These words have been slightly added to by the journalist in question, but quite definitely make the point that we really cannot continue the present chaotic situation where flashing headlights mean “come on” to one man and “go back” to another.
Purley. Gordon H. Procter.
[In general, we agree. But would it be sensible to suggest that headlamp flashing on a stationary vehicle might mean “come on” (what other easily seen signal is there?), but that the same signal on a moving vehicle means just what Mr. Procter so clearly describes?—Ed.]
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Insurance “Caution” Again!
I feel I must write concerning the inexplicable panic of British insurance companies at the initials “GT”.
Africa has been my home for the last two years, but I had to make an unexpected departure due to illness and brought my GT Cortina to the United Kingdom with me. Having been satisfied with the insurance company in Africa, I contacted their associate company in the United Kingdom. In due course the proposal form was completed and returned. The full premium required annually is £81 for a car worth only about £600. (Actually I would only pay £43 10s, because of a 50 per cent N.C.B.) In spite of this premium the company were at pains to point out that the policy would be restricted for (quote) “such high-performance vehicles” (unquote). The restrictions were as follows: (i) only my wife and I can drive the car; (ii) no cover for me when I am driving another vehicle—my comment is that it is very unreasonable and illogical that I cannot drive my friend’s clapped-out Ford 100E; (iii) no cover outside the United Kingdom—my comment: it is only outside the United Kingdom that I can use the “high performance” which the insurers speak of.
(iv) I must pay £25 excess or, if my wife is driving, £50.
I shudder to think of the conditions which might operate if and when I buy a Lamborghini GT. The premium will be over £1,000 and by a logical extrapolation one could assume that no one will be covered to drive it and the car will only be covered if it remains in the garage.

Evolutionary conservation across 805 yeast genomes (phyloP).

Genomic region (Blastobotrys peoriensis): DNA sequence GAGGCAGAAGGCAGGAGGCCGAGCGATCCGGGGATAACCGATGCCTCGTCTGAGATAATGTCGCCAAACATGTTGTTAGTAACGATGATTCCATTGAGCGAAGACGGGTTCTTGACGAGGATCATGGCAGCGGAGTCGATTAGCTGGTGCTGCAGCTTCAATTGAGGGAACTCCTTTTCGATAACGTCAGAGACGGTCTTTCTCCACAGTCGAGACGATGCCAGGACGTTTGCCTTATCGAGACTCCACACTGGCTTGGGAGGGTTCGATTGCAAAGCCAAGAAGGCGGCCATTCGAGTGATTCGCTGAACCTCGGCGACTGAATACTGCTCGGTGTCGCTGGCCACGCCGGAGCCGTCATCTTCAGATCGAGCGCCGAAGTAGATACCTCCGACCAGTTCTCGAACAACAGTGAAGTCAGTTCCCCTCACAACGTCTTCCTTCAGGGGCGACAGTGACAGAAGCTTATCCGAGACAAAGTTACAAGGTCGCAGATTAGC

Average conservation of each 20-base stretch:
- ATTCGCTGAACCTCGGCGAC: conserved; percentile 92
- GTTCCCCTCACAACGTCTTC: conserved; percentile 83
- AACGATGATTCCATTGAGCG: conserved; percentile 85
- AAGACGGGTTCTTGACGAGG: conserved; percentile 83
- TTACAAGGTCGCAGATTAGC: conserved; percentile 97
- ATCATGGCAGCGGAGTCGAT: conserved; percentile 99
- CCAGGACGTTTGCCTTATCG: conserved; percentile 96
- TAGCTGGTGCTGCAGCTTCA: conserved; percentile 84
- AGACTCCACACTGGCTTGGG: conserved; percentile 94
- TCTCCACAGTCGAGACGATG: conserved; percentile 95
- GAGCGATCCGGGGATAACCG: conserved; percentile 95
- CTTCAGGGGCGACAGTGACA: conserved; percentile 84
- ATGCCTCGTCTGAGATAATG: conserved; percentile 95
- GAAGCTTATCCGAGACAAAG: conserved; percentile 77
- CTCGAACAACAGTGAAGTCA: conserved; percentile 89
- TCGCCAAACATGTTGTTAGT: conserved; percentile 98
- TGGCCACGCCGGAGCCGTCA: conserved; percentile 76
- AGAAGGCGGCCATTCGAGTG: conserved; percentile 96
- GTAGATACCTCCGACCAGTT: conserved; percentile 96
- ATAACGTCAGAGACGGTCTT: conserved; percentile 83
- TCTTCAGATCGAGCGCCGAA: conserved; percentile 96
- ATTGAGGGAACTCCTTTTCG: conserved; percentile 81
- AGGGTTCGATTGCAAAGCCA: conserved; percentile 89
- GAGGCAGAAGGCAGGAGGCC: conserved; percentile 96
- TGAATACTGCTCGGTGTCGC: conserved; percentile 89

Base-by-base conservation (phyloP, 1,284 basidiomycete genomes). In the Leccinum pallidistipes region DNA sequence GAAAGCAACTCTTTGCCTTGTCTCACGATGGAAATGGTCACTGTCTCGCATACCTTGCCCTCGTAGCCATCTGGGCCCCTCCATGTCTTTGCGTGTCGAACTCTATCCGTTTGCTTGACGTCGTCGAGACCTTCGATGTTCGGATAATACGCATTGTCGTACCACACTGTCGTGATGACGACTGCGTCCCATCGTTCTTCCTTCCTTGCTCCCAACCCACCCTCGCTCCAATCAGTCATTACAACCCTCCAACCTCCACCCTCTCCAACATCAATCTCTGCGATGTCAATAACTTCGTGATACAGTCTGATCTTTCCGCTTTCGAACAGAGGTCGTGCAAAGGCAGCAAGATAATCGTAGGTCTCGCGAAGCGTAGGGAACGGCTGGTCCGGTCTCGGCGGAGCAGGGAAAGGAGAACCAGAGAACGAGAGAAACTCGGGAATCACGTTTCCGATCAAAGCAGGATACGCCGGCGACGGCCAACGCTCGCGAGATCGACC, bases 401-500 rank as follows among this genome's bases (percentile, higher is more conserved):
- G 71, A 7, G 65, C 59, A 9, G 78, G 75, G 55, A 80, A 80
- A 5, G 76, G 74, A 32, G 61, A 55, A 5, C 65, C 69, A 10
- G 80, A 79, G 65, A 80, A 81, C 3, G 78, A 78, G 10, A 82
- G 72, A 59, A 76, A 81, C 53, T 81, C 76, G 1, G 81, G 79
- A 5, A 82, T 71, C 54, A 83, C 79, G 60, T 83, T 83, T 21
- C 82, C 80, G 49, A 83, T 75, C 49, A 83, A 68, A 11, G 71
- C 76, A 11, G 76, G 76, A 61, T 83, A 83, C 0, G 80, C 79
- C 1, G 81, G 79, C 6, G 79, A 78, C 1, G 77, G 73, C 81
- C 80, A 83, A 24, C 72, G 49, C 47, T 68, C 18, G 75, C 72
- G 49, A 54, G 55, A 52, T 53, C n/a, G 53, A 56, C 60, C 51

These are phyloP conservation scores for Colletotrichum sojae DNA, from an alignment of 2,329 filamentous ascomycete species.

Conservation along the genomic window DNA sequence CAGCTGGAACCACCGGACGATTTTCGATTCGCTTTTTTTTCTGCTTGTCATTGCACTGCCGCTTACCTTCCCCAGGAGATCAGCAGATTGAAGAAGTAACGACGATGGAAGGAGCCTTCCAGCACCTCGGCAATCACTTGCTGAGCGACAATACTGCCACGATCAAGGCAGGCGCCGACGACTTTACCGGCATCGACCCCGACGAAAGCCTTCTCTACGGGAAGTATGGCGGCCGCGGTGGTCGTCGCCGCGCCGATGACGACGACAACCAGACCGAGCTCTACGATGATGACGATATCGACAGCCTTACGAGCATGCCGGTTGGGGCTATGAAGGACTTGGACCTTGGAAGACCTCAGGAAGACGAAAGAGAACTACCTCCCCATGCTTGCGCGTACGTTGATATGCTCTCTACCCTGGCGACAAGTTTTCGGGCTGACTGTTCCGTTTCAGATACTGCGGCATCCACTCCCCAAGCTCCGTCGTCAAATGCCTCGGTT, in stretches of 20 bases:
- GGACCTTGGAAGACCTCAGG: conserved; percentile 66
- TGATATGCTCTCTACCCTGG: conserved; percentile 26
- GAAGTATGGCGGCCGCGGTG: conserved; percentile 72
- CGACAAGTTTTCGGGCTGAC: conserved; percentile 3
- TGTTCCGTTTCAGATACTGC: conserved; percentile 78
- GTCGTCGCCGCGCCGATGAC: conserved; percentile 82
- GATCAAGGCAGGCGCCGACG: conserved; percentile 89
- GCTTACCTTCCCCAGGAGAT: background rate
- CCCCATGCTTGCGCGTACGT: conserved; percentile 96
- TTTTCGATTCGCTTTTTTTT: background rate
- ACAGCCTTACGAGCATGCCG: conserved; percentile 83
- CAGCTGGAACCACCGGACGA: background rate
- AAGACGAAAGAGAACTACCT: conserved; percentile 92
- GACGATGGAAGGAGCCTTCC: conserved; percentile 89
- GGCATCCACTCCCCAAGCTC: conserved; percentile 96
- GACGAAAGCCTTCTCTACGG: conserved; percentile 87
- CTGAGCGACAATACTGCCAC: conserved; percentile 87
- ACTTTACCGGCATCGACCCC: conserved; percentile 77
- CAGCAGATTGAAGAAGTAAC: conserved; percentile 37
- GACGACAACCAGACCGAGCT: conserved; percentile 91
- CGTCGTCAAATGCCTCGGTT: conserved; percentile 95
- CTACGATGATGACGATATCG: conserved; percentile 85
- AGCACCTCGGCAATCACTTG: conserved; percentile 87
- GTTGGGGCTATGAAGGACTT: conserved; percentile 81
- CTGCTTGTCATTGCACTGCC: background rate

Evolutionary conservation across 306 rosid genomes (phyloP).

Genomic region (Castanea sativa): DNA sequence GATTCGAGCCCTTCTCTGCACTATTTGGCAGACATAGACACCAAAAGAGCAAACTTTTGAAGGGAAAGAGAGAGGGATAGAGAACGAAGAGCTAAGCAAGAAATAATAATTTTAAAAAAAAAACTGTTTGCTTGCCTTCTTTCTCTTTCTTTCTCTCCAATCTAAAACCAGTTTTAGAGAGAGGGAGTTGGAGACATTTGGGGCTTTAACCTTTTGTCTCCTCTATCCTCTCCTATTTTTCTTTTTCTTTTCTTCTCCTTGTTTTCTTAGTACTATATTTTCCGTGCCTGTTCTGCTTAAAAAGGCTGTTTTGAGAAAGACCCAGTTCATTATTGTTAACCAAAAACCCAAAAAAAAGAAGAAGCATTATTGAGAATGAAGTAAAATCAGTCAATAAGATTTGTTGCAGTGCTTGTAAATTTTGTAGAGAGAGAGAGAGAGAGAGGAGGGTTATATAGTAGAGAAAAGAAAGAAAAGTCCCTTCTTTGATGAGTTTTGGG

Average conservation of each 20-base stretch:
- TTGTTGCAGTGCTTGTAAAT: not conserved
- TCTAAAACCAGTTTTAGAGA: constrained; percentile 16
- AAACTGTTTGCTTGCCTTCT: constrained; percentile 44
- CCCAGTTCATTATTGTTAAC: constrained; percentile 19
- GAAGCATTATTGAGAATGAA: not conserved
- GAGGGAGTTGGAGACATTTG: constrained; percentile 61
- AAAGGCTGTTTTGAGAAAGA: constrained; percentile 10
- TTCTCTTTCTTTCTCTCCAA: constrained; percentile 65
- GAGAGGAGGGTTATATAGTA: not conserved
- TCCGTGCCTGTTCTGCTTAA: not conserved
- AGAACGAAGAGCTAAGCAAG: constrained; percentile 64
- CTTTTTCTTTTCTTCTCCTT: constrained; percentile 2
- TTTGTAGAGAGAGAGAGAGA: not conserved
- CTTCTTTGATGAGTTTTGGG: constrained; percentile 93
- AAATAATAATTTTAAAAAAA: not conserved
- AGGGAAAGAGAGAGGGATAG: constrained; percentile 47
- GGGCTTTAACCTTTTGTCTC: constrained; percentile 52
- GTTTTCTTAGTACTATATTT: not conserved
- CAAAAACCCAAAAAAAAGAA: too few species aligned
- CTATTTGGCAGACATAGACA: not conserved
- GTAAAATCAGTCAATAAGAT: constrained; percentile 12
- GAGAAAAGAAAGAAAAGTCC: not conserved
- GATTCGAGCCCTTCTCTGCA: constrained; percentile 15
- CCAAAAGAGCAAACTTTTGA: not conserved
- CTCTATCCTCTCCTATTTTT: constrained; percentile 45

I hasten to add I will probably change companies.
Apperley Bridge. J. Ford.
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Your article on the new Daimler limousine contained an interesting cross-wire. Surely the “600” Mercedes-Benz is a Vee-eight and not a Vee-twelve? [Correction accepted!—Ed.]
I also feel that twin-cam limousines are not quite as rare as you imply. A good many of the long-chassis Model-J Duesenbergs of the 1929-1937 period carried immense formal coachwork which was catalogued by the makers. I also seem to recall having seen examples of the DV-32 Stutz of circa 1931 in limousine form.
Midhurst. Michael Sedgwick.
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The Modern Car
Many of today’s motor cars are fabricated from steel so thin as to be laughable, and as to their fastening, cans of peaches have far superior welds. We buy (without a murmur) fake woodwork which melts in warm weather or which emits a “ping” when tapped and is measured in s.w.g. We are invited to lower our posteriors into plastic seats and hold a steering wheel which bends in our grasp, and suffer the dictates of motor fashion which render so many drivers over six feet tall as uncomfortable as trussed chickens in a baking tin.
The passable mechanicals of volume production units are not given full justice by the uninspired and inadequate design of their bodies, which range from the frumpish to the vulgar. It is only lack of sufficient funds and a good lawyer which precludes me from mentioning specific brand names.
Devotees to the cult of more, more, more, the motor giants in their breathless haste offer insufficient paintwork, an inadequate range of colours and still adorn cars with stainless-steel “styling” strips whose iron fastenings rust away after only a couple of years. Progress has given us gimmicks that try and deceive us into thinking that even our most mundane of saloons has at least caught a whiff of the coach-builder’s paintbrush, chisel and Connolly. These days chromium plate is so thin that one needs a jolly good micrometer to measure it.
In the British volume car industry honesty is clearly not the best policy, and the cry of “planned obsolescence” (to be said with a laconic mid-western drawl) echoes tinnily in the showrooms.
Rover’s, Jaguar’s and Daimler’s have all sold their souls to the devil, and I have no doubt that when all the constituents of the new dinosauric B.L.M.C. combine have been homogenised, the suburban niceties that will tumble from the production lines will be but mere compromises to join the ranks of anonymous Fords, Rootes and Vauxhalls.
Chaque homme à son auto.
Chesterfield. Peter L. Ullathorne.
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Radio v. TV
With regard to the television advertising row that still seems to be on the boil in your excellent magazine I endorse Sir Max Aitken’s message to the TV companies at Silverstone earlier this year, namely—”Get lost.”
Who needs a deadly dull monochrome picture usually accompanied by monolithic commentary? No, as long as we have Robin Richards’ radio reports for the Continental Grands Prix and our own get-up and-go for the British races who needs television? ,
Benfleet. S. J. Lawrence.